Skytap Points Way to Seamless PaaS Cloud Future

Mike Vizard
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When it comes to cloud computing, the ultimate goal is to essentially erase the barriers between data centers in a way that allows workloads to dynamically run wherever they are best suited. We’re a long way from making that happen across heterogeneous environments. But Skytap is showing how cloud computing will evolve in a world where platform-as-a-service (PaaS) offerings provide a layer of abstraction that helps mask the underlying complexity of cloud computing.

At the recent VMworld 2013 conference, Skytap showed an instance of version 2 of the Cloud Foundry PaaS environment that provided a template that IT organizations could use to deploy an instance of Cloud Foundry in less than 30 seconds.

According to Brian White, vice president of products at Skytap, the templates take advantage of the IPsec tunnels that Skytap sets up with customers to allow the Skytap cloud to become an extension of the customer’s on-premise data center. The Cloud Foundry environments provided by Skytap can be scaled up and down on-demand via the Skytap web interface or REST-based API, and IT organizations can also export the entire Cloud Foundry environment to run in their own on-premise enterprise data center at any time of their choosing.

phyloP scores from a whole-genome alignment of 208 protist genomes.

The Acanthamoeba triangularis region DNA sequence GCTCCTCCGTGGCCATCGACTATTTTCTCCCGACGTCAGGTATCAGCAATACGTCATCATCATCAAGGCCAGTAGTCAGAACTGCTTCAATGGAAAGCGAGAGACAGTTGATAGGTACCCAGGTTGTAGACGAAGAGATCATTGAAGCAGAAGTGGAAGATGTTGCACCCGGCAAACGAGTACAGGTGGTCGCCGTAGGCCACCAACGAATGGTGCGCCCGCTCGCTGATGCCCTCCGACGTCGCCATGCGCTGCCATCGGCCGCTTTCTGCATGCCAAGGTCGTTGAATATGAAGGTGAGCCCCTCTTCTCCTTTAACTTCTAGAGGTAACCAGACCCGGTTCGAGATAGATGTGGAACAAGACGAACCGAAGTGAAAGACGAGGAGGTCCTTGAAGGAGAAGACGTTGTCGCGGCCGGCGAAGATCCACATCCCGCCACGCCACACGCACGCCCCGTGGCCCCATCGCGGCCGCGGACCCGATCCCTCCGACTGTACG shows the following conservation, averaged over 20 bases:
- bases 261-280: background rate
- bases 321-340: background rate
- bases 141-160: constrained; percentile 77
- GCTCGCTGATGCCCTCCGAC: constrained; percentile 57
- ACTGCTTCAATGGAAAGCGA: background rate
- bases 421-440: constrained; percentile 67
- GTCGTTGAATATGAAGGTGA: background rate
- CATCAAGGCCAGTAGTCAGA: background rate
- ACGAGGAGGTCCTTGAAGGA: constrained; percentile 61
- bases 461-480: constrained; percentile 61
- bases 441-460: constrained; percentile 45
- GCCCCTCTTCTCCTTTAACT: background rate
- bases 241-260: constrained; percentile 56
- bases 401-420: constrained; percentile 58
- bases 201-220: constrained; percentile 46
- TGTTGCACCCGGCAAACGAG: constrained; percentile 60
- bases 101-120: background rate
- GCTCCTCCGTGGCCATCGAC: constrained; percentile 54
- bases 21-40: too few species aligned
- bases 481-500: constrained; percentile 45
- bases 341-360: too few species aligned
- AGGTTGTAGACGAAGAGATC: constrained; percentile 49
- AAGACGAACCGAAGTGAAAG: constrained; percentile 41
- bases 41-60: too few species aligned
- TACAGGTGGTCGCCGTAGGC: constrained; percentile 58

At the moment, these capabilities pre-suppose VMware is running both in the cloud and on premise. But as Cloud Foundry evolves to support other virtual machines, it may not be long before similar capabilities are extended across heterogeneous cloud computing environments.

No matter how you view cloud computing, it’s clear that while infrastructure-as-a-service (IaaS) offerings present some interesting outsourcing options, from an enterprise computing perspective, the real promise of cloud control is going to require a PaaS environment that includes both the hardware and software needed to effectively deploy an enterprise-class cloud. As those private PaaS environments mature, the line between different cloud computing environments will first blur and then eventually simply disappear altogether.

Whether that will eventually eliminate the need for terms such as cloud computing is anybody’s guess at this point. But the one thing that is for sure is that everyone will wonder what all the fuss was about in the first place.

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